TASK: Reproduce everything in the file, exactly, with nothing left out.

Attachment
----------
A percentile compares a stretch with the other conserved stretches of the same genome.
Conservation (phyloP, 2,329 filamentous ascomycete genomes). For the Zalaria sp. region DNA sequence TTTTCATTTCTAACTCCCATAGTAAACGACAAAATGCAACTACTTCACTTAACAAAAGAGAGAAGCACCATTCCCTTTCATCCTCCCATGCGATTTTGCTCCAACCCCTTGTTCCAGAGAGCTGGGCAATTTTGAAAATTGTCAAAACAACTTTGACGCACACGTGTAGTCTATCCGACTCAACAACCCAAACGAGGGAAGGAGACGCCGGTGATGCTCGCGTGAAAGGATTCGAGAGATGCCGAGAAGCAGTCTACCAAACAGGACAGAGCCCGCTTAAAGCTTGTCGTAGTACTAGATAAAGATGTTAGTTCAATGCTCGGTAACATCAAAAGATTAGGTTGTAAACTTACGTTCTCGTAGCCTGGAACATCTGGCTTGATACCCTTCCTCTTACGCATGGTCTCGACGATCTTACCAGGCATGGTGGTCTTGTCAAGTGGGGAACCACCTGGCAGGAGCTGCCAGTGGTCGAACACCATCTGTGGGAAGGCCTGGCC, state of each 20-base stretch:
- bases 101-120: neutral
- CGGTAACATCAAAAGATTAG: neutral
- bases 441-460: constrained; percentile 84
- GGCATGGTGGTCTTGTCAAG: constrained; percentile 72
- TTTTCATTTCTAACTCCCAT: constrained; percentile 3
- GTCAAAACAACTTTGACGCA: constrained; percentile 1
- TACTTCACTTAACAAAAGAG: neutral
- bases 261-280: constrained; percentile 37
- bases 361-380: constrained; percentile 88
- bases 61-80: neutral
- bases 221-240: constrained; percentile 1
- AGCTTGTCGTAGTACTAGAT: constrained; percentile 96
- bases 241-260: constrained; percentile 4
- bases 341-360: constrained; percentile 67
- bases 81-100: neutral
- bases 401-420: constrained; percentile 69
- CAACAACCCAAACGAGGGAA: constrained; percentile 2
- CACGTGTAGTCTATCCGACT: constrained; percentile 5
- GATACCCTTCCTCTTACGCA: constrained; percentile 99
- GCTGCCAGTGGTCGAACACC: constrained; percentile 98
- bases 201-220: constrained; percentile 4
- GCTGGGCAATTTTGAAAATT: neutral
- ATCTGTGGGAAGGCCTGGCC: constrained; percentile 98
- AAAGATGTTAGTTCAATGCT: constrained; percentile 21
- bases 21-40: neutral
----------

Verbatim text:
A percentile compares a stretch with the other conserved stretches of the same genome.
Conservation (phyloP, 2,329 filamentous ascomycete genomes). For the Zalaria sp. region DNA sequence TTTTCATTTCTAACTCCCATAGTAAACGACAAAATGCAACTACTTCACTTAACAAAAGAGAGAAGCACCATTCCCTTTCATCCTCCCATGCGATTTTGCTCCAACCCCTTGTTCCAGAGAGCTGGGCAATTTTGAAAATTGTCAAAACAACTTTGACGCACACGTGTAGTCTATCCGACTCAACAACCCAAACGAGGGAAGGAGACGCCGGTGATGCTCGCGTGAAAGGATTCGAGAGATGCCGAGAAGCAGTCTACCAAACAGGACAGAGCCCGCTTAAAGCTTGTCGTAGTACTAGATAAAGATGTTAGTTCAATGCTCGGTAACATCAAAAGATTAGGTTGTAAACTTACGTTCTCGTAGCCTGGAACATCTGGCTTGATACCCTTCCTCTTACGCATGGTCTCGACGATCTTACCAGGCATGGTGGTCTTGTCAAGTGGGGAACCACCTGGCAGGAGCTGCCAGTGGTCGAACACCATCTGTGGGAAGGCCTGGCC, state of each 20-base stretch:
- bases 101-120: neutral
- CGGTAACATCAAAAGATTAG: neutral
- bases 441-460: constrained; percentile 84
- GGCATGGTGGTCTTGTCAAG: constrained; percentile 72
- TTTTCATTTCTAACTCCCAT: constrained; percentile 3
- GTCAAAACAACTTTGACGCA: constrained; percentile 1
- TACTTCACTTAACAAAAGAG: neutral
- bases 261-280: constrained; percentile 37
- bases 361-380: constrained; percentile 88
- bases 61-80: neutral
- bases 221-240: constrained; percentile 1
- AGCTTGTCGTAGTACTAGAT: constrained; percentile 96
- bases 241-260: constrained; percentile 4
- bases 341-360: constrained; percentile 67
- bases 81-100: neutral
- bases 401-420: constrained; percentile 69
- CAACAACCCAAACGAGGGAA: constrained; percentile 2
- CACGTGTAGTCTATCCGACT: constrained; percentile 5
- GATACCCTTCCTCTTACGCA: constrained; percentile 99
- GCTGCCAGTGGTCGAACACC: constrained; percentile 98
- bases 201-220: constrained; percentile 4
- GCTGGGCAATTTTGAAAATT: neutral
- ATCTGTGGGAAGGCCTGGCC: constrained; percentile 98
- AAAGATGTTAGTTCAATGCT: constrained; percentile 21
- bases 21-40: neutral